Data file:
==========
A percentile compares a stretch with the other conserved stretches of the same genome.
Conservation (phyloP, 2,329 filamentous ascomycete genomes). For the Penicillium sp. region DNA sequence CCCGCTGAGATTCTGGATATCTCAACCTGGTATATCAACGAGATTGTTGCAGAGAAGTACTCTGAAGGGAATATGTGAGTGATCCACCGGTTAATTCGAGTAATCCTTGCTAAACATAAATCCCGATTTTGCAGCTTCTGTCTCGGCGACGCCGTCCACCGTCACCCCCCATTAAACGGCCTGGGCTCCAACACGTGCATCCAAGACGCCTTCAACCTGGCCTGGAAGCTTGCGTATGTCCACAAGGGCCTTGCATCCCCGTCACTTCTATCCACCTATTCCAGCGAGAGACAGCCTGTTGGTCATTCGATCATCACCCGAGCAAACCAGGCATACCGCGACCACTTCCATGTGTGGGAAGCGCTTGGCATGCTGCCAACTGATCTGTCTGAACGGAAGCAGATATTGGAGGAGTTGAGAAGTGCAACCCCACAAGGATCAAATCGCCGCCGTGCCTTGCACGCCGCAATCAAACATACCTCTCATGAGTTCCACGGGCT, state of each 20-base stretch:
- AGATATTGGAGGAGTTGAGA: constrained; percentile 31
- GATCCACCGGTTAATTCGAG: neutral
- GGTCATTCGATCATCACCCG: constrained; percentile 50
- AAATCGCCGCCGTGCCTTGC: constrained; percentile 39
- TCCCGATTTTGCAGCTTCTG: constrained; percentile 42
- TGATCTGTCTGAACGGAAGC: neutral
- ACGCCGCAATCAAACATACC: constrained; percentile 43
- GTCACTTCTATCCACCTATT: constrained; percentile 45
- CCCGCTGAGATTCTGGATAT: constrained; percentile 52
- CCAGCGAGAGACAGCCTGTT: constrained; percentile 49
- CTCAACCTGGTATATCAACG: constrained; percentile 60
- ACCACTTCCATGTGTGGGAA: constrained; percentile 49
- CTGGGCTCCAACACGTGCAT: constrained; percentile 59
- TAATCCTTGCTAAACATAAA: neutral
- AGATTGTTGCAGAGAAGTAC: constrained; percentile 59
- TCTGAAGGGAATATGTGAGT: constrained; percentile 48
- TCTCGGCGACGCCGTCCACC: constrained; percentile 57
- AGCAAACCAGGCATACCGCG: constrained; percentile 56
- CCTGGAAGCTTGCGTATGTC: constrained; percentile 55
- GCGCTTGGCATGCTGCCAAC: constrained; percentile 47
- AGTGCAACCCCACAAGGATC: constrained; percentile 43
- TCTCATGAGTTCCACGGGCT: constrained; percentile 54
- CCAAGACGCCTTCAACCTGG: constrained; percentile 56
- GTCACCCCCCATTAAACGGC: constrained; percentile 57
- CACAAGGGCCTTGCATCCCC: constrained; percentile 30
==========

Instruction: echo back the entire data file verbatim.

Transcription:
A percentile compares a stretch with the other conserved stretches of the same genome.
Conservation (phyloP, 2,329 filamentous ascomycete genomes). For the Penicillium sp. region DNA sequence CCCGCTGAGATTCTGGATATCTCAACCTGGTATATCAACGAGATTGTTGCAGAGAAGTACTCTGAAGGGAATATGTGAGTGATCCACCGGTTAATTCGAGTAATCCTTGCTAAACATAAATCCCGATTTTGCAGCTTCTGTCTCGGCGACGCCGTCCACCGTCACCCCCCATTAAACGGCCTGGGCTCCAACACGTGCATCCAAGACGCCTTCAACCTGGCCTGGAAGCTTGCGTATGTCCACAAGGGCCTTGCATCCCCGTCACTTCTATCCACCTATTCCAGCGAGAGACAGCCTGTTGGTCATTCGATCATCACCCGAGCAAACCAGGCATACCGCGACCACTTCCATGTGTGGGAAGCGCTTGGCATGCTGCCAACTGATCTGTCTGAACGGAAGCAGATATTGGAGGAGTTGAGAAGTGCAACCCCACAAGGATCAAATCGCCGCCGTGCCTTGCACGCCGCAATCAAACATACCTCTCATGAGTTCCACGGGCT, state of each 20-base stretch:
- AGATATTGGAGGAGTTGAGA: constrained; percentile 31
- GATCCACCGGTTAATTCGAG: neutral
- GGTCATTCGATCATCACCCG: constrained; percentile 50
- AAATCGCCGCCGTGCCTTGC: constrained; percentile 39
- TCCCGATTTTGCAGCTTCTG: constrained; percentile 42
- TGATCTGTCTGAACGGAAGC: neutral
- ACGCCGCAATCAAACATACC: constrained; percentile 43
- GTCACTTCTATCCACCTATT: constrained; percentile 45
- CCCGCTGAGATTCTGGATAT: constrained; percentile 52
- CCAGCGAGAGACAGCCTGTT: constrained; percentile 49
- CTCAACCTGGTATATCAACG: constrained; percentile 60
- ACCACTTCCATGTGTGGGAA: constrained; percentile 49
- CTGGGCTCCAACACGTGCAT: constrained; percentile 59
- TAATCCTTGCTAAACATAAA: neutral
- AGATTGTTGCAGAGAAGTAC: constrained; percentile 59
- TCTGAAGGGAATATGTGAGT: constrained; percentile 48
- TCTCGGCGACGCCGTCCACC: constrained; percentile 57
- AGCAAACCAGGCATACCGCG: constrained; percentile 56
- CCTGGAAGCTTGCGTATGTC: constrained; percentile 55
- GCGCTTGGCATGCTGCCAAC: constrained; percentile 47
- AGTGCAACCCCACAAGGATC: constrained; percentile 43
- TCTCATGAGTTCCACGGGCT: constrained; percentile 54
- CCAAGACGCCTTCAACCTGG: constrained; percentile 56
- GTCACCCCCCATTAAACGGC: constrained; percentile 57
- CACAAGGGCCTTGCATCCCC: constrained; percentile 30